A man and woman arrested in connection with drone sightings that grounded flights at Gatwick Airport have been released without charge.
The 47-year-old man and 54-year-old woman, from Crawley, West Sussex, had been arrested on Friday night.
Their release came as Sussex Police said they were relying on eye witnesses and there may have been no “genuine drone activity in the first place”.
Det Ch Supt Jason Tingley said no footage of a drone had been obtained.
He said there was “always a possibility” the reported sightings of drones were mistaken.
However, he said officers were working on a range of information from members of the public, police officers and staff working at Gatwick who had reported seeing a drone.
A damaged drone found close to the airport on Saturday was being forensically examined, he said.
Det Ch Supt Tingley said it was “a working assumption” the device could be connected to their investigation, but officers were keeping “an open mind”.
“We are also going through many reports of sightings of drone activity over the last few days,” he said.
“We are meticulously going through that information to see if that produces any other further lines of inquiry, and also where we may focus our efforts in terms of house-to-house inquiries, CCTV footage, and any other information that will help us work through this investigation.”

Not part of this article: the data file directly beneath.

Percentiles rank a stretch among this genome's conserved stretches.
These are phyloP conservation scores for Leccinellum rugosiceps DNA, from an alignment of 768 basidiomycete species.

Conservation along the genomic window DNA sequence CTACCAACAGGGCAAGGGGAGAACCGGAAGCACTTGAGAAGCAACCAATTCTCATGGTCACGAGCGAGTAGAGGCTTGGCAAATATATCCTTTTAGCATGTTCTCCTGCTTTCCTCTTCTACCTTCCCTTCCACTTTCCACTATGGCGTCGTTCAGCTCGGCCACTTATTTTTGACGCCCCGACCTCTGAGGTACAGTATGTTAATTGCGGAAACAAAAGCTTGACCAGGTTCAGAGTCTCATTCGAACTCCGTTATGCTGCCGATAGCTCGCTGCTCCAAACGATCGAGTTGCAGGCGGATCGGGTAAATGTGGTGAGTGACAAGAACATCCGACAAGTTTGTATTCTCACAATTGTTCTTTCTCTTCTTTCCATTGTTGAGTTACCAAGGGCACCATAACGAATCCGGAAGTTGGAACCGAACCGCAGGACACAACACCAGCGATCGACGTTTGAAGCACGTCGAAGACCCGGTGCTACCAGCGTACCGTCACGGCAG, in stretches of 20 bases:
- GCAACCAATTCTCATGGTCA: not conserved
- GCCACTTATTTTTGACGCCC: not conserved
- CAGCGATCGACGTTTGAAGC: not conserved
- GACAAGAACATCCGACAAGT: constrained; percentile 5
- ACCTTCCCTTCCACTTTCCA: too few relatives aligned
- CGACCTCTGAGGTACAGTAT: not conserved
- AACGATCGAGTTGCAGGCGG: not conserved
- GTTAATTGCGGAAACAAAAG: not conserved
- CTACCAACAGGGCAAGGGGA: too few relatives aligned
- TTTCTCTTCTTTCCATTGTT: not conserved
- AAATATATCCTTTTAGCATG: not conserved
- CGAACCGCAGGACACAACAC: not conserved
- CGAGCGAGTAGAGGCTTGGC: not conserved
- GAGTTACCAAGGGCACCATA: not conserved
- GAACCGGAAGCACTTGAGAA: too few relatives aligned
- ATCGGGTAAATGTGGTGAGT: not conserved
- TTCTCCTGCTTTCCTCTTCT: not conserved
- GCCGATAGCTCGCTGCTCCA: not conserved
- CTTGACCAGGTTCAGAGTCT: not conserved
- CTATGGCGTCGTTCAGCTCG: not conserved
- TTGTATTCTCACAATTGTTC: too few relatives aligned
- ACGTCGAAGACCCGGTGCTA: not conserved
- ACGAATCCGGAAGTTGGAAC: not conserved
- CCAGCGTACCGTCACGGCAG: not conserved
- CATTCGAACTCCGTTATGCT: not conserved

Flights were suspended for more than 36 hours when a device was first spotted close to the runway on Wednesday night.
Det Ch Supt Tingley said the arrested man and woman had “fully co-operated” with inquiries after information was received from a member of the public.
Talking about the disclosure of their personal details in the press, he said he was satisfied their arrest was lawful, and stressed that officers would never reveal such information.
He added: “We would not have chosen in any event to provide that information to anyone… and one might say that’s probably hindered us in terms of how quickly we’ve been able to get to a resolution in terms of them being released from custody.”
Gatwick Airport Limited has now offered a £50,000 reward through Crimestoppers for information leading to the arrest and conviction of those responsible for disrupting flights.
About 1,000 aircraft were either cancelled or diverted, affecting about 140,000 passengers, during three days of disruption.
On Sunday the airport said it was operating as normal but there had been “some knock on effect”. Passengers have been urged to check with their airline for the latest information.
Authorities finally regained control over the airfield early on Friday after the Army deployed unidentified military technology.
It is believed that the Israeli-developed Drone Dome system, which can jam communications between the drone and its operator, was used.
However, experts have said it does not enable the person responsible to be tracked down and captured.
John Murray, professor of robotics and autonomous systems at the University of Hull, said it could only “take the drone out of the sky”.
News credit : Bbc